Along with all the Filipino soldiers who gambled on their lives for our sovereignty, the gallant Igorot heroes during the Second World War should be commemorated for their noble sacrifice.
"Hampered by the dense undergrowth and lost in the confusing maze of bamboo thickets, vines, and creepers, the tankers would have been impotent had it not been for the aid of the Igorot troops of 2d Battalion, 11th Infantry. Hoisted to the top of the tanks where they were exposed to the fire of the enemy, these courageous tribesmen from North Luzon chopped away the entangling foliage with their bolos and served as eyes for the American tankers. From their position atop the tanks, they fired at the enemy with pistols while guiding the drivers with sticks."
General MacArthur said that when the attack was over, the 20th Japanese Infantry Regiment was completely annihilated but the remnants of the tanks and of the Igorot warriors were still there.
"Many desperate acts of courage and heroism have fallen under my observation on many fields of battle in many parts of the world. I have seen forlorn hopes become realities. I have seen last-ditch stands and innumerable acts of personal heroism that defy description. But for sheer breathtaking and heart-stopping desperation, I have never known the equal of those Igorots riding the tanks. Gentlemen, when you tell the story stand in tribute to those gallant Igorots."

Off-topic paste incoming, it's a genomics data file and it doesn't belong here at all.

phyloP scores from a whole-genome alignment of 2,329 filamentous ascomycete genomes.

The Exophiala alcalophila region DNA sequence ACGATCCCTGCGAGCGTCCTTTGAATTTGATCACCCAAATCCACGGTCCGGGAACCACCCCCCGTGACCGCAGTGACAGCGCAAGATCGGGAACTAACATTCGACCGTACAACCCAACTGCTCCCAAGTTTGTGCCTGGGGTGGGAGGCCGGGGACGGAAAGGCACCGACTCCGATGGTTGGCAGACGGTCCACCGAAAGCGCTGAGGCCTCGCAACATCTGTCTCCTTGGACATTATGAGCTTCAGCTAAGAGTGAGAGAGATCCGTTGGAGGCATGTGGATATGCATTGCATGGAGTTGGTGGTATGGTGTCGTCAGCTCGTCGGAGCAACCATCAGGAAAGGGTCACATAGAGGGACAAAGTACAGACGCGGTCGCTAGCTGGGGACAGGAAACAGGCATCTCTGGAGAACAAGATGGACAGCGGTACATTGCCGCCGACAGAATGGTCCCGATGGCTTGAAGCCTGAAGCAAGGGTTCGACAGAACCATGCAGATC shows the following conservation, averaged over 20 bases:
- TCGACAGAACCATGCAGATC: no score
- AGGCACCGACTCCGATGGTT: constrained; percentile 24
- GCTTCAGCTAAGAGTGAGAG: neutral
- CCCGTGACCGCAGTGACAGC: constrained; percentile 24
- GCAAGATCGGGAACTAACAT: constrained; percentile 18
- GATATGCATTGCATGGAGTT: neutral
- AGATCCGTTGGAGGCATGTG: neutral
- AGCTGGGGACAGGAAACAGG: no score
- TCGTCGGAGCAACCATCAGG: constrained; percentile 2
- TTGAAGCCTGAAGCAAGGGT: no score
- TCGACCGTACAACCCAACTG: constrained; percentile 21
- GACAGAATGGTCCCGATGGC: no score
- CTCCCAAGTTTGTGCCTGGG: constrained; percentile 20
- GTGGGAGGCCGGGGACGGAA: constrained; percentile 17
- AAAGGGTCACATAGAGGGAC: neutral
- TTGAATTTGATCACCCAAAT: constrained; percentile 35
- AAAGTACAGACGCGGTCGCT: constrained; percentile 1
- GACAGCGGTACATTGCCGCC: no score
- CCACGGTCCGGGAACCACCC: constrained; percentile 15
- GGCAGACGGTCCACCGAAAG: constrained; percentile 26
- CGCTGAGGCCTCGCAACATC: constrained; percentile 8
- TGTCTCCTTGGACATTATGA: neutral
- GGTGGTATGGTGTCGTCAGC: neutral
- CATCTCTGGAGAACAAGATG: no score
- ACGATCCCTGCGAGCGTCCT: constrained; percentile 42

Here's an old document of the news article published on February 23 of 1942 through the Pittsburgh Post Gazette.
The Time Magazine also published an article about the heroism of Igorot soldiers and the critical role they played in keeping freedom alive.
This War Department communiqué last week, like so many of its predecessors, was 100% terse pessimism. Douglas MacArthur and his battle-weary outnumbered troops were still holding the Bataan Peninsula and Manila Bay's five defensive forts. But their collapse under ever-increasing enemy weight and ferocity seemed imminent as never before.
There were bright spots in the picture, however. In his weekend communiqué, Douglas MacArthur included the dramatic story of non-Christian Igorot native tribesmen who, in an offensive over rough, matted terrain, mounted U.S. tanks like so many half-nude jockeys to direct American drivers inside. "When the attack was over," said the General, "the remnants of the tanks and of the Igorots were still there, but the 20th Japanese Infantry Regiment was completely annihilated. . . . When you tell that story, stand in tribute to those gallant Igorots."
Along with all the other brave Filipino soldiers who risked their lives for the freedom that we Filipinos have been celebrating to this day, the gallant Igorots of World War 2 should be thanked for their selfless sacrifice.
General MacArthur said it best, stand in tribute to those gallant Igorots. So let us continue to tell the story of our gallant forefathers.